Monmouth Hills & The Water Witch Club

The Water Witch Club with its lodge and grounds on Route 36 overlooking Sandy Hook Bay is an outstanding example of the well planned and beautiful summer community of the 19th and 20th centuries. It was designed by architects who were members of the club and lived in their large and spacious homes in a variety of styles from the 19th century, all with surrounding private grounds and accessed by the gently curving unpaved road that gathered it all together.

It was Ferdinand Fish, a developer in New York, who brought together Manhattan businessmen and architects to recreate a membership, club officers, and the overall plan to create lots for sale for construction of a planned community for summer recreation and social aspects. All members had to be approved by a vote of the membership committee of the Water Witch club and were primarily professional men and their families from New York.

Many of the members of the club were architects themselves, so designed their own homes; others were designed by a variety of firms Mr. Fish selected who could provide drawings of their ideas from which cub members could choose.

Plans at the very beginning also included construction of a bowling alley, billiard hall, a boat house and a bicycle house, stables, as well as a ballfield and track, in addition to the clubhouse. Forty cottages were built in what was known as Water Witch Park during the first 15 years of the Club. Since they were predominantly summer homes, before the 1920s, residents often built cisterns to collect roof water to provide for themselves when the club’s main water supply was turned off. In the 1930s, many of the homes were supplied with a water service from the borough of Highlands, and by 1940, Monmouth Consolidated Water Company installed water mains below the frost line and provided service to all homes.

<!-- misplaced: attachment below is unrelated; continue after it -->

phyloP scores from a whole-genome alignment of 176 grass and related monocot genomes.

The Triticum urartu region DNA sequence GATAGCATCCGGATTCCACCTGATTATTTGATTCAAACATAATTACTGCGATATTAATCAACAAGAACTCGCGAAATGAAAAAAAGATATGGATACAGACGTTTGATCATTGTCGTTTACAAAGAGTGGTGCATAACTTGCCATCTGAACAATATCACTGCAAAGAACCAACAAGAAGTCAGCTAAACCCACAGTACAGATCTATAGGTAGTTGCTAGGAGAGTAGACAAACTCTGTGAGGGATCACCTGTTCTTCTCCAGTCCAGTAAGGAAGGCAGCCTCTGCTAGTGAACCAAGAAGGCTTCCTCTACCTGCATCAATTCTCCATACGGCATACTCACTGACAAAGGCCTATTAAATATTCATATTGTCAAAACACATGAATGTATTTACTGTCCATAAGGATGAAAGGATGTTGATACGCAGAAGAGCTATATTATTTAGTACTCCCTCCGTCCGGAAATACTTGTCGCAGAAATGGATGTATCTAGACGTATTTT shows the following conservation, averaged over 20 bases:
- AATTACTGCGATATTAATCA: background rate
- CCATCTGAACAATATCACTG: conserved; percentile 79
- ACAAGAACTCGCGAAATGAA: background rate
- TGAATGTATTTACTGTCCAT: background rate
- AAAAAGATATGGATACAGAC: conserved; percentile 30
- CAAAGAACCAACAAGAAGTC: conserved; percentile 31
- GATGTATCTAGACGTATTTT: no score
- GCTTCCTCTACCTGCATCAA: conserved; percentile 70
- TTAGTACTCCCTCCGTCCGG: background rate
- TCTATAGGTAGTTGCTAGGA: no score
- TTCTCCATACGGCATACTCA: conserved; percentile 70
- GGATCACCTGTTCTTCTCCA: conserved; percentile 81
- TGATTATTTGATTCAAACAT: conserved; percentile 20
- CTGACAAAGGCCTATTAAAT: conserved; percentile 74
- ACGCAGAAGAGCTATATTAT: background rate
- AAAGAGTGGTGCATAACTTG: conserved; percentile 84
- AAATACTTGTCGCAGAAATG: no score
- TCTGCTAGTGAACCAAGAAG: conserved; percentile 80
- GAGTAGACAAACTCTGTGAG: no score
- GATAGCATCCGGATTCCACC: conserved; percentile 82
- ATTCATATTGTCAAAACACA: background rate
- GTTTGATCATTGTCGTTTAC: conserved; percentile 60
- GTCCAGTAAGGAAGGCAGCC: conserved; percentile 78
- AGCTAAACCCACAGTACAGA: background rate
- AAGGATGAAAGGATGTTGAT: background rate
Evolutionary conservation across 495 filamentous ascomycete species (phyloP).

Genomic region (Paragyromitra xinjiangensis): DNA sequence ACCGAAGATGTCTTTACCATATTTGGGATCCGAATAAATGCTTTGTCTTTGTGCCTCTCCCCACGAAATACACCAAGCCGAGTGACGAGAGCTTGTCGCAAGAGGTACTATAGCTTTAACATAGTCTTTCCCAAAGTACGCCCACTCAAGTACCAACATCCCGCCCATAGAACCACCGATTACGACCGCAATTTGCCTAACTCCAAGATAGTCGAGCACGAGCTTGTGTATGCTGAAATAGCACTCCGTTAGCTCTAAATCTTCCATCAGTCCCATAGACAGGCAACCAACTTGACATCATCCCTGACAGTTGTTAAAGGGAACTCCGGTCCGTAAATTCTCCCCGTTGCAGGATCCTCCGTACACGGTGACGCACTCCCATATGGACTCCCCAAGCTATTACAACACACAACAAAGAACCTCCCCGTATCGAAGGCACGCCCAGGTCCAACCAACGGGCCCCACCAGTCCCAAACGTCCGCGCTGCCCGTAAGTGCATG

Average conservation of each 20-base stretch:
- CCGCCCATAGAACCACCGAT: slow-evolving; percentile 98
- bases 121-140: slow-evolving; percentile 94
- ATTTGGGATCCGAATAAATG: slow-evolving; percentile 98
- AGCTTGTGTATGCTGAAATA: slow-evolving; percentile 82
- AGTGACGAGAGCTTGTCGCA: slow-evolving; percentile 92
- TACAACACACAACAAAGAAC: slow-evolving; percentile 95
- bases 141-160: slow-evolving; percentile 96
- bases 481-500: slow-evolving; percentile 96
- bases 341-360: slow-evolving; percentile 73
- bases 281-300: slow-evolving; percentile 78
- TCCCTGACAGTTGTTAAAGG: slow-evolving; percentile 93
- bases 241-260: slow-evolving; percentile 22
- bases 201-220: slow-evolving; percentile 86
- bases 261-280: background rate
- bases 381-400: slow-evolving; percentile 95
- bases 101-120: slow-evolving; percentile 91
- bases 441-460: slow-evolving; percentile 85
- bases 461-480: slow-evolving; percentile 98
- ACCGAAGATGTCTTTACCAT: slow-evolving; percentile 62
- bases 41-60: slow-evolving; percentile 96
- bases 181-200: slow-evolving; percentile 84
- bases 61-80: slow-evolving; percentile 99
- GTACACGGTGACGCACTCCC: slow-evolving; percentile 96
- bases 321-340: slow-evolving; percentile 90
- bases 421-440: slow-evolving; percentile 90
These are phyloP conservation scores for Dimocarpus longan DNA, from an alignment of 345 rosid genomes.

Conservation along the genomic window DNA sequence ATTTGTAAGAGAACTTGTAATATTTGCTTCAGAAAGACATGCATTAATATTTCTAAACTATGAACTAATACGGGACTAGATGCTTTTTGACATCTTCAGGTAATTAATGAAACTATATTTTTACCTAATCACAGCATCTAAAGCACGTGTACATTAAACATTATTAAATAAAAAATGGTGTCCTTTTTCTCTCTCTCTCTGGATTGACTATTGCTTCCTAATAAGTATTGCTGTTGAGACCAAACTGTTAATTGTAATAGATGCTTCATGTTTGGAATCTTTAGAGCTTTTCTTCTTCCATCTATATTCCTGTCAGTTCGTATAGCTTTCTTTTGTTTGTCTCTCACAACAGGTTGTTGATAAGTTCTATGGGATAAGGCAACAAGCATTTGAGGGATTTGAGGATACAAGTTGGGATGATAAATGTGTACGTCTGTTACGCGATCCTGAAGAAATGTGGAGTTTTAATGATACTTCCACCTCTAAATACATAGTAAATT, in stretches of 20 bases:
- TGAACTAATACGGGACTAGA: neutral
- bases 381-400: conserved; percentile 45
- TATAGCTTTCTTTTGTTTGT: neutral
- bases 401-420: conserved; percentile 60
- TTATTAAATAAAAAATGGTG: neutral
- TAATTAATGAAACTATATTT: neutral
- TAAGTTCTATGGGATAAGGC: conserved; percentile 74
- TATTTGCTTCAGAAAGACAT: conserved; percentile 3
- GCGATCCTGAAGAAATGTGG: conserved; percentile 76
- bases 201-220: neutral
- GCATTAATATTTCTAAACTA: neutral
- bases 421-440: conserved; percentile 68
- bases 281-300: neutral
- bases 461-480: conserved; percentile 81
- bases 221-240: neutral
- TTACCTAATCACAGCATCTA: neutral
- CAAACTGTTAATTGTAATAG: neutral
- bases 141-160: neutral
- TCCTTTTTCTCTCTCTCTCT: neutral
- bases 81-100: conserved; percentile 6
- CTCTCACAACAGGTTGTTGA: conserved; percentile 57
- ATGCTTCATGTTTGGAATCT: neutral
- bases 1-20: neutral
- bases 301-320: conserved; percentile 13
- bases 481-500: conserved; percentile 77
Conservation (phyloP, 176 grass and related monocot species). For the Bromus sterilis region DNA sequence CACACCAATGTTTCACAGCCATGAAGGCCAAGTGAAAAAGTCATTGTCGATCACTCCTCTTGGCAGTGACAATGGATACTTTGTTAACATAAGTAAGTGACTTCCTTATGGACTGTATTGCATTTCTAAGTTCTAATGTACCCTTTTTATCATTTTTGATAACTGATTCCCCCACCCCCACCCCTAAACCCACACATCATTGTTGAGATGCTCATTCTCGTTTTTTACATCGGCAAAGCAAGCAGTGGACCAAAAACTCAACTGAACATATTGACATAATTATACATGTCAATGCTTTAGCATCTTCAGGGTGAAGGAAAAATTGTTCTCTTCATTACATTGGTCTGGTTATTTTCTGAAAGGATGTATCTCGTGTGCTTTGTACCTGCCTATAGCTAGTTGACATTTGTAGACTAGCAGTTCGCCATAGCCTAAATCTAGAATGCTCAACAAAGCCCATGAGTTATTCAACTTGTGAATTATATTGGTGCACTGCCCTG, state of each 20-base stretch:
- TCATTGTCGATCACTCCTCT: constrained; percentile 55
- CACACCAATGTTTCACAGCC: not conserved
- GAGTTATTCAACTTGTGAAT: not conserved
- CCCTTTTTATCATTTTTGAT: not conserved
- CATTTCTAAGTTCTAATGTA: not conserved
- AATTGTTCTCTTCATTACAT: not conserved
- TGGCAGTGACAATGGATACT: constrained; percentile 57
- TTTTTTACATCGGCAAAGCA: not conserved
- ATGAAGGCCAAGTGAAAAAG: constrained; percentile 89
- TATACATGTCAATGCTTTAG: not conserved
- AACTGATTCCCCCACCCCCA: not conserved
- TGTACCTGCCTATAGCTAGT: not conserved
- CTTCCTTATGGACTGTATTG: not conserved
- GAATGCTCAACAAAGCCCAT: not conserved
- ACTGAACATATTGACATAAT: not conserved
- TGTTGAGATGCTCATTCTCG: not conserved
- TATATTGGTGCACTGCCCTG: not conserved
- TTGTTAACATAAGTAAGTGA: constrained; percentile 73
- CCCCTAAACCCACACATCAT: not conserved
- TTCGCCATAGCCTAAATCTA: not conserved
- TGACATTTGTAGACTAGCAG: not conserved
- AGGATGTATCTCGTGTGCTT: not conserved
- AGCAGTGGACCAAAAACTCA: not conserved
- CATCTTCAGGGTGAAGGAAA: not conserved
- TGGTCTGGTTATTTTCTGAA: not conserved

The Depression made a difference in style, maintenance and ownership, as owners, some having it difficult to maintain two homes, either sold their summer cottage or converted it for year round living, changing the character to a year round residential community by the 1940s. New house and styles began appearing in the 1950s and into the 21st century.

Residents became part of the surrounding community, participating in a variety of activities and professions as well as contributing to events and activities in the area. During OP SAIL 1976, the anniversary of the founding of the United States, the club adopted one of the visiting sailing ships that were in the Ship Parade in New York Harbor, and hosted a number of events for their visitors. Members were active in law, government, school activities and social events and philanthropic causes.

Over the years of this remarkably successful and very private community, which is part of Middletown Township though its residents mailing address is Highlands, the winding road has been paved, the area is incorporated as Monmouth County Hills Association, and is best known as Monmouth Hills.